Judge doles out stiff sentences to couple who starved adoptive kids

Judge doles out stiff sentences to couple who starved adoptive kids »Play Video
Rebecca Trebilcock received an 8.5 year prison sentence while her husband received a 5.5 year sentence Thursday.

LONGVIEW, Wash. – A couple convicted of starving their adopted children learned they will spend years in prison after a judge handed down their sentences Thursday.

Rebecca Trebilcock was sentenced to 8.5 years in prison and her husband received a 5.5-year prison sentence.

The amount of time the couple will spend in prison was more than victim advocates were expecting.

The judge said Rebecca received the longer sentence because she was with the children more often and had more time to make observations.

Before the sentences were handed down, child advocates asked the judge to make sure the children knew they'd been heard.

"The damage (to the children) is lifelong and that it is significant. They have the right to have been heard by the court."

But the judge also heard from a dozen of the Trebilcocks' friends. Those friends described a couple with high morals and kind hearts.

The couple was emotional through the two-and-a-half hour sentencing hearing even making emotional comments themselves before learning their fates.

"We gave them hope to all of them, broken hearts and souls, your honor, I miss – I miss all my children very much," said Jeff Trebilcock.

Rebecca Trebilcock said she was proud of all of her children.

"When they were taken away from us, the sun of my life went out. It has never come back," she said.

The judge said it didn't matter that the Trebilcocks were first-time offenders because the children suffered for years.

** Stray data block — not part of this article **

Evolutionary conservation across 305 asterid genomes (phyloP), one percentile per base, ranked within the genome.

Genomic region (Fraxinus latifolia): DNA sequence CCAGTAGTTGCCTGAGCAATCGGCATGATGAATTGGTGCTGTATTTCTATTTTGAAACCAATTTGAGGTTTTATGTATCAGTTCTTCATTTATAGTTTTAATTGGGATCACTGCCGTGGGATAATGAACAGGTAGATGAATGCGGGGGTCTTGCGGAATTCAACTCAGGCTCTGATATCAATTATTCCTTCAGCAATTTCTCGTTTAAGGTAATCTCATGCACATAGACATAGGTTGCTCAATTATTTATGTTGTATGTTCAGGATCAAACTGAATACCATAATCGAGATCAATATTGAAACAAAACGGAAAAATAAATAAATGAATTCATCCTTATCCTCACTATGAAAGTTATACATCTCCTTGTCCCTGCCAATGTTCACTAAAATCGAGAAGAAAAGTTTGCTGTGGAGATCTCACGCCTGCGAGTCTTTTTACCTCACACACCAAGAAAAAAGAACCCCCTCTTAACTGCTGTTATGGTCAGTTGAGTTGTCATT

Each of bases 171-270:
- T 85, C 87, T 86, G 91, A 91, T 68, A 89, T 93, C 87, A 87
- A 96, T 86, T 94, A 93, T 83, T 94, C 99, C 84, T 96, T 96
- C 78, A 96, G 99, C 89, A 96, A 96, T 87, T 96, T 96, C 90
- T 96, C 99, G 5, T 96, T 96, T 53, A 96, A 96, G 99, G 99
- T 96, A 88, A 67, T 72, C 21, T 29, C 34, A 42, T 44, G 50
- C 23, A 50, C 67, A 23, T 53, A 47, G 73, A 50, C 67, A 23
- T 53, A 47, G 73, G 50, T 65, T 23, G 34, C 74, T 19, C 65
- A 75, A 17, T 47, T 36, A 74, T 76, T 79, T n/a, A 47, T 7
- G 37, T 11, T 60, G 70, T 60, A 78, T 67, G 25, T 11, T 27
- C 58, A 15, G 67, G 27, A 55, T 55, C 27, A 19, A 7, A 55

One of the abused children was in court Thursday. He didn't want to talk in front of the judge but all of the children wrote the judge statements to be used in the decision.

The Trebilcocks were both found guilty of first and third degree criminal mistreatment Tuesday, July 31. The first-degree convictions were felonies. The couple was found not guilty of several lesser misdemeanor charges.

The couple was arrested in May 2011 after a two-month investigation by the Cowlitz County Sheriff's Office revealed there were several severely neglected children in the household who were starving.

The couple's then 13-year-old adopted boy was in the worst shaped and had to be treated at a Portland hospital for several broken ribs, severe malnutrition, hypothermia and other ailments.

The other adoptive children, all girls, were also found to be underweight and neglected, according to the sheriff’s office.

Cowlitz County authorities said the couple kept food locked up inside their west Longview home, starving the five adoptive children while their biological children were well fed.

They said a motion sensor and gate inside the home were part of that plan.

Both Rebecca and Jeff took the stand to testify in their own defense during the trial and said the motion sensor was to keep their adoptive boy from wandering their home at night.

Rebecca testified that the boy displayed odd behavior and didn't always tell the truth. She also said her religious beliefs inspired her to adopt a mostly vegetarian lifestyle for her family and admitted she traveled to Mexico for weight-loss surgery.